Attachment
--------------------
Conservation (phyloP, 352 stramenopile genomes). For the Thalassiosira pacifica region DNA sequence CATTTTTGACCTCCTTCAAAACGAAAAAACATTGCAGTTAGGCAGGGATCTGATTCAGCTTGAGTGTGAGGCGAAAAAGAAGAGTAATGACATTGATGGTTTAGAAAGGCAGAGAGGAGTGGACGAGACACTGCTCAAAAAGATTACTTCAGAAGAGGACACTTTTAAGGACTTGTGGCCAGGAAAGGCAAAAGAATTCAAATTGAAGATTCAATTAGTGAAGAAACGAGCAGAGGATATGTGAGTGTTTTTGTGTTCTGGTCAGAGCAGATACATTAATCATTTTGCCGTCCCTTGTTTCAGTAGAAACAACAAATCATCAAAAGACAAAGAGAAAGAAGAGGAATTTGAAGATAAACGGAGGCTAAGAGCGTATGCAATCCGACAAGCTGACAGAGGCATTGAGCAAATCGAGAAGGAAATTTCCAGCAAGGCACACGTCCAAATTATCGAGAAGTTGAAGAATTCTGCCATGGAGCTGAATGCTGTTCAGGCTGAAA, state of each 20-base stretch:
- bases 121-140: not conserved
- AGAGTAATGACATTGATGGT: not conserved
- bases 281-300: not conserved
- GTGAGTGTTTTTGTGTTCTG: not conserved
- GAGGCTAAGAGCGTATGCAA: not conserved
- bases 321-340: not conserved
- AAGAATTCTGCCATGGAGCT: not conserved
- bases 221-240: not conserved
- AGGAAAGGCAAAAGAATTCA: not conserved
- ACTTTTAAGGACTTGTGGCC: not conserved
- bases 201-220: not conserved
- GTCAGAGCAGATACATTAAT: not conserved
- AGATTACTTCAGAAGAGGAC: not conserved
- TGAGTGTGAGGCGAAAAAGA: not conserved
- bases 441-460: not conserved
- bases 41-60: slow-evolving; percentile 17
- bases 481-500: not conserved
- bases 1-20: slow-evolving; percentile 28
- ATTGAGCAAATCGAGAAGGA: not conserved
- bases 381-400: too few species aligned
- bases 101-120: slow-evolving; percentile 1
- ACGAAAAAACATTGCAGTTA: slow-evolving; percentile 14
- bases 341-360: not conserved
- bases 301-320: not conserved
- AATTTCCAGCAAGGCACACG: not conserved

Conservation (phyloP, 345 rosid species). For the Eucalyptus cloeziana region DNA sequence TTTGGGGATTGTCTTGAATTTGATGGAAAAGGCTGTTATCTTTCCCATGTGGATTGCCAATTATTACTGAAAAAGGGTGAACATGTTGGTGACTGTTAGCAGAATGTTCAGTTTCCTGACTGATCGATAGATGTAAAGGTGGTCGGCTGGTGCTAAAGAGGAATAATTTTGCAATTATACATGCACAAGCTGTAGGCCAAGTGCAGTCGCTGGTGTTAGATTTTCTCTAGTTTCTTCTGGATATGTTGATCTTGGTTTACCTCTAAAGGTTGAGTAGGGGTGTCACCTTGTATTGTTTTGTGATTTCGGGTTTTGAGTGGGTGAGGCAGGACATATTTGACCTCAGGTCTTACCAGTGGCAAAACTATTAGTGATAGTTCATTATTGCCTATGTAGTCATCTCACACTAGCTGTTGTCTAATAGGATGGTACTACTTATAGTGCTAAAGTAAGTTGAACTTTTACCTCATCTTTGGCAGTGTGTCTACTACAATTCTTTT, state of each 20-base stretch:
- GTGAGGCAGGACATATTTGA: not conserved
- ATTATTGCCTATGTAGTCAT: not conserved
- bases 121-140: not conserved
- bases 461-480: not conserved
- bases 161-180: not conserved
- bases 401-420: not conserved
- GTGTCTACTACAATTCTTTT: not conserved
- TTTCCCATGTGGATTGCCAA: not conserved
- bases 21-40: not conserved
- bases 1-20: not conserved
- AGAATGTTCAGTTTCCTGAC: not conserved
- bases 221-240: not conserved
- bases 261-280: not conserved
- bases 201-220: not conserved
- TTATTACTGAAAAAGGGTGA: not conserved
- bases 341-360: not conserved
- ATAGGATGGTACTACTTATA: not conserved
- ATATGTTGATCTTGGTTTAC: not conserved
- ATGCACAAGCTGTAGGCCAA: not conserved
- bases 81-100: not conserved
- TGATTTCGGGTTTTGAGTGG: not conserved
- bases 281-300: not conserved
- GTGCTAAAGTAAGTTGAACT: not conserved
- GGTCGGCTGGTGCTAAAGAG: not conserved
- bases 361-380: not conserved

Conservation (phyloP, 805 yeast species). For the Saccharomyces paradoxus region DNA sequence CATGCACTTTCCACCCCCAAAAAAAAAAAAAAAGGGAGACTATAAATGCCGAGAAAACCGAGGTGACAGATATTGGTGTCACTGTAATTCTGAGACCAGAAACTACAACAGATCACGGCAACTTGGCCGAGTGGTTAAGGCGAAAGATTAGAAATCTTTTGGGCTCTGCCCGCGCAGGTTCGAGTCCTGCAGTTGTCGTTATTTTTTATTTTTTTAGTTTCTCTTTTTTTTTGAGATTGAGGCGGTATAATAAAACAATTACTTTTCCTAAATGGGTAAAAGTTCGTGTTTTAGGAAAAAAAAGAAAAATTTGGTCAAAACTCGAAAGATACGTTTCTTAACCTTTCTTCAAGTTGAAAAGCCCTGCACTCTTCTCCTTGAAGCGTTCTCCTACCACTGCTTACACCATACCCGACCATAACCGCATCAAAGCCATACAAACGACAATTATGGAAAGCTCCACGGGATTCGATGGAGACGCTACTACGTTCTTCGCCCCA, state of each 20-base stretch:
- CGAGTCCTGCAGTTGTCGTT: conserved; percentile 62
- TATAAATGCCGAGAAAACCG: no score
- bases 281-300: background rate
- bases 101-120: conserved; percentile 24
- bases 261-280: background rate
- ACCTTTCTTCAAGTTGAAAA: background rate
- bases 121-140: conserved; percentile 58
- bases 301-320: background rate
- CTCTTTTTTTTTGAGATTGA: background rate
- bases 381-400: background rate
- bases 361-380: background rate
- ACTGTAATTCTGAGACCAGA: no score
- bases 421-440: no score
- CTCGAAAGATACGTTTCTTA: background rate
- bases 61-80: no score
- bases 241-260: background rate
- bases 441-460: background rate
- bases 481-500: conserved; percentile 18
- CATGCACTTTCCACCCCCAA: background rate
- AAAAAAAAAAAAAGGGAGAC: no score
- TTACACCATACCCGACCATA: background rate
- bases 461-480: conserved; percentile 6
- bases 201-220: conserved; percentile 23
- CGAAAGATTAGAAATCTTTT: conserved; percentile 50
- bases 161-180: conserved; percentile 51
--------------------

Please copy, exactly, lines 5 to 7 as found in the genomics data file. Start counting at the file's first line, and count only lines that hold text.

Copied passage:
- GTGAGTGTTTTTGTGTTCTG: not conserved
- GAGGCTAAGAGCGTATGCAA: not conserved
- bases 321-340: not conserved